Separating in Your 30’s…Collaborative May be the Right Place for You

The number of people in their late 20’s and 30’s separating is increasing.   Many experience the irony of feeling like their life is starting, while simultaneously ending a big chapter.   Often, finances were combined, debts amalgamated and new homes bought.   Some had parents gift them funds to a buy a house, many saw large changes in careers and salaries and usually lifestyles were starting to be created.  What do you do when it’s coming to an end at what feels like the beginning?

Financially, you are starting out.  You finally have money in the bank.  You may have made a dent in your school debt.  The concept of ‘equalizing’ property doesn’t really seem fair since often someone feels like the partnership wasn’t long enough to warrant a traditional division of assets.  The joining of assets was recent such that one person doesn’t want to feel like they are enriching the other, but the other doesn’t want to leave feeling destitute.  You may have travelled to other cities together for school and job opportunities, and your incomes may be different.  If you do not have kids, monthly spousal support may feel funny.  There wasn’t a plan for what’s next and it feels scary.  You also do not want to spend your newly acquired, hard earned savings on legal bills trying to sort out the money you do have.

If this is you, consider a settlement process, such as collaborative or mediation.  In these processes, we can get creative.  It may be, for example, that you just bought a house.  Parents helped, you both contributed, and got into the market.   When you both think of what to do with the house, selling it feels like a lost investment because the process of selling is so costly that it may cut into the majority of your profit margin.  Is there a way you can both hold on to it as an investment until an agreed upon time?  Can you rent it out, likely earning more money than you need to carry it, thereby creating additional money in both your pockets to live in two separate houses?  Maybe this doesn’t work, and someone wants to keep the house but needs time to buy the other person out.  Maybe selling does make sense.  These are big decisions that do not have one size fits all answers.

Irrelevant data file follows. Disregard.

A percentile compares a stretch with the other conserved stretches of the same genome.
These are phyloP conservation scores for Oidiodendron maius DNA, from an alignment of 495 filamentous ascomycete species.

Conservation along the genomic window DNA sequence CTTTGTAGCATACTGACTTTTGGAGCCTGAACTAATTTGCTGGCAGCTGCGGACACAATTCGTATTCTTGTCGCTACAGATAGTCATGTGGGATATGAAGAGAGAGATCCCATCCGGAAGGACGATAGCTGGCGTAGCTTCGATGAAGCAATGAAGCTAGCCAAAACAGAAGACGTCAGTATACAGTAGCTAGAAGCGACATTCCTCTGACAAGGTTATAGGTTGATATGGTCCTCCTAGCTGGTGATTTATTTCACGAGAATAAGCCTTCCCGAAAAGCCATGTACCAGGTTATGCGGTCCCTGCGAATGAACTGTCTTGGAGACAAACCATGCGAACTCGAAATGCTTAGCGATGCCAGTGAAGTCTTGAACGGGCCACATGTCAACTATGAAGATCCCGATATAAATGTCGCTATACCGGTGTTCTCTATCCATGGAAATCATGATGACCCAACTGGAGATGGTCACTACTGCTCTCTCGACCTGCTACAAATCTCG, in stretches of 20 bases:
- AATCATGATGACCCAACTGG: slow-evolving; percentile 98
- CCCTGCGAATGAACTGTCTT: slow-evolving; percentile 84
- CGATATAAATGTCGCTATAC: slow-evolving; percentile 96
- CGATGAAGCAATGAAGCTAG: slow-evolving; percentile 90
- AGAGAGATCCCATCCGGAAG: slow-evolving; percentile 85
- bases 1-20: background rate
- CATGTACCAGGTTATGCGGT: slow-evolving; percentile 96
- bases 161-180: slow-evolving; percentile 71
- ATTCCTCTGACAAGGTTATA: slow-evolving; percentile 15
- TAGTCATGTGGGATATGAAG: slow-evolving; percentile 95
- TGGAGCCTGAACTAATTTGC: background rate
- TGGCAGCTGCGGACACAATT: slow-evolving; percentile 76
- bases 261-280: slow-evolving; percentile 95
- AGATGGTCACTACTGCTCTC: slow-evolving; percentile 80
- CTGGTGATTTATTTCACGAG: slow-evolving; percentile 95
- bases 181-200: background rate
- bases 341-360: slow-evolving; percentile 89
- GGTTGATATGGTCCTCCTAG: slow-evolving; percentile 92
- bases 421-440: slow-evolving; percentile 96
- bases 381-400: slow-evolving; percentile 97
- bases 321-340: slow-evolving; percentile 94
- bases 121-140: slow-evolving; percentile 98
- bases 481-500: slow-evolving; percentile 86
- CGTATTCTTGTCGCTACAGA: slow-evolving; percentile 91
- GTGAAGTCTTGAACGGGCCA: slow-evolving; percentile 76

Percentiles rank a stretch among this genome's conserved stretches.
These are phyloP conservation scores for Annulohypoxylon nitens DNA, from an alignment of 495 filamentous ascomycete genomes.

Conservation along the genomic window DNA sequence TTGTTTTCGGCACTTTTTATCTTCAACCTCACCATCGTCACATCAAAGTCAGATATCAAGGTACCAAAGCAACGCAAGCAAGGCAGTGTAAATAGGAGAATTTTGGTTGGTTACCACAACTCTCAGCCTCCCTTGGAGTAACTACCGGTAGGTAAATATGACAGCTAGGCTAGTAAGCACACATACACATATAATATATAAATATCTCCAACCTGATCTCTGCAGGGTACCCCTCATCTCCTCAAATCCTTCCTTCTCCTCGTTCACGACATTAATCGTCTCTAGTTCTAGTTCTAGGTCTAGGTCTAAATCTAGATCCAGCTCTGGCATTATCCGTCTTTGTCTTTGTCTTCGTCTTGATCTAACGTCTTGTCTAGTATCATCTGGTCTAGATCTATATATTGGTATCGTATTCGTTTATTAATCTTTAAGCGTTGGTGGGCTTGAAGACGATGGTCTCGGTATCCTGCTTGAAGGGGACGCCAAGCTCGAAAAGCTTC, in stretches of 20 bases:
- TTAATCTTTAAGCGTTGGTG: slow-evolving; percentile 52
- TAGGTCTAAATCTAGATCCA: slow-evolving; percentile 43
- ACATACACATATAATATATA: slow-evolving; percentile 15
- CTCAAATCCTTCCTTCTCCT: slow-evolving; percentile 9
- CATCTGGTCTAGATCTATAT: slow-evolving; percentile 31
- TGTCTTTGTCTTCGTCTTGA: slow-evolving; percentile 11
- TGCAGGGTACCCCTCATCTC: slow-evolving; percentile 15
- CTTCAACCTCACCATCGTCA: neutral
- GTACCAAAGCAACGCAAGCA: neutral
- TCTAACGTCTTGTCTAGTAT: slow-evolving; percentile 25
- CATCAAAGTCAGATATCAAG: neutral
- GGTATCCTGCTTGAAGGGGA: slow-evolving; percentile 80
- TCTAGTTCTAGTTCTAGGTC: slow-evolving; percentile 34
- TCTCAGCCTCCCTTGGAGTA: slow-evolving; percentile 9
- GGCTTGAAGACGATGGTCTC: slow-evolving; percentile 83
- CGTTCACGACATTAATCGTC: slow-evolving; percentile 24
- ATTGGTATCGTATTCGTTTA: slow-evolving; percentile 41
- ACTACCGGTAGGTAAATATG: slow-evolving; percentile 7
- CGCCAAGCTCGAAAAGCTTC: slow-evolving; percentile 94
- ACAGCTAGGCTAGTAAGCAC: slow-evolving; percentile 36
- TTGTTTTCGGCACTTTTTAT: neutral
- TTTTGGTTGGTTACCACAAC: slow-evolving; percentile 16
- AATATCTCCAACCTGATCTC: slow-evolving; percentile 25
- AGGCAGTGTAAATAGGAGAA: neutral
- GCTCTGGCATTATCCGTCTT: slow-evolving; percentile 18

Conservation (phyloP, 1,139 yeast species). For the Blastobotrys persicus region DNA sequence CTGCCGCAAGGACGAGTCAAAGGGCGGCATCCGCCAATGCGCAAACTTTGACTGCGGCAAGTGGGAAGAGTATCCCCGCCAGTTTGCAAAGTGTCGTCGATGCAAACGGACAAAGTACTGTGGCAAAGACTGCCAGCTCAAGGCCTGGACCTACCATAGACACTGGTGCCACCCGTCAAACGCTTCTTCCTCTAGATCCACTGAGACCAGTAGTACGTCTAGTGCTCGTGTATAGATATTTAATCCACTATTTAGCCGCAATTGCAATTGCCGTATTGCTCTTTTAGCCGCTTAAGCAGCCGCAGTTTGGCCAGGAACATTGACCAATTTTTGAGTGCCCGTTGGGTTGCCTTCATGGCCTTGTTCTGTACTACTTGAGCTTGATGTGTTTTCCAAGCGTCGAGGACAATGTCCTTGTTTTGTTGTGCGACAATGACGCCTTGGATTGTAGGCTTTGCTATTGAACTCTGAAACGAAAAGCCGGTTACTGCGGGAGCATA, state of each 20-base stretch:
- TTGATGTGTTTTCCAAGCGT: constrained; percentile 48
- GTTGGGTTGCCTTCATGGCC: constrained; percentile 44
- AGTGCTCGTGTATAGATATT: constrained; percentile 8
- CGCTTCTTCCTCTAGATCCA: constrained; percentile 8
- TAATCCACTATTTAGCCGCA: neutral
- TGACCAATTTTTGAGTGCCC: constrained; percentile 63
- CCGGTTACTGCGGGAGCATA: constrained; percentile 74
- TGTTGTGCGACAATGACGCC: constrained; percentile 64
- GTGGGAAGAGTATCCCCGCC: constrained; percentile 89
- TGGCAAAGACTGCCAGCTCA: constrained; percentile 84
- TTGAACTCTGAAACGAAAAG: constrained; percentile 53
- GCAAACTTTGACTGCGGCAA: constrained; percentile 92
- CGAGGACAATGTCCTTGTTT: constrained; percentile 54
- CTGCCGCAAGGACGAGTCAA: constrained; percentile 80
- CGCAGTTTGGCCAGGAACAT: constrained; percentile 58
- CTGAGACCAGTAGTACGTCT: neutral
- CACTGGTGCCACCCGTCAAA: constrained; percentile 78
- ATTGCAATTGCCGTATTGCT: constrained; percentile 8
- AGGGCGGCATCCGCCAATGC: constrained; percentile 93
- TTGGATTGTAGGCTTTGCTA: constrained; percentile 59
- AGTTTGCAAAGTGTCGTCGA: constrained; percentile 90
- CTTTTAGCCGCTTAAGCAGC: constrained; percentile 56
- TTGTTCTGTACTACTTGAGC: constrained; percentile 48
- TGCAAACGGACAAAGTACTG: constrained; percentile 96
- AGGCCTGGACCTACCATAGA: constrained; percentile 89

A traditional legal model may not keep the most money in your hands.  If you are young, live in the same neighbourhood, have the same friends – you are going to keep seeing each other.  If you have social media, you will inevitably come across each other and know more about the other person’s life than you perhaps care to.  Duking it out will make an already painful separation feel that much worse.  

Ending a short marriage comes with a host disappointment with not living out what was promised such a short time ago.  There is emotion riddled for both people.  We get that.  This process makes room for that.  There is always so much more to these negotiations than money.  There is healing, forgiveness, coming to terms with and moving on.  

We hope that if this is you and you have come to the difficult decision of separating that you consider a settlement based process to assist.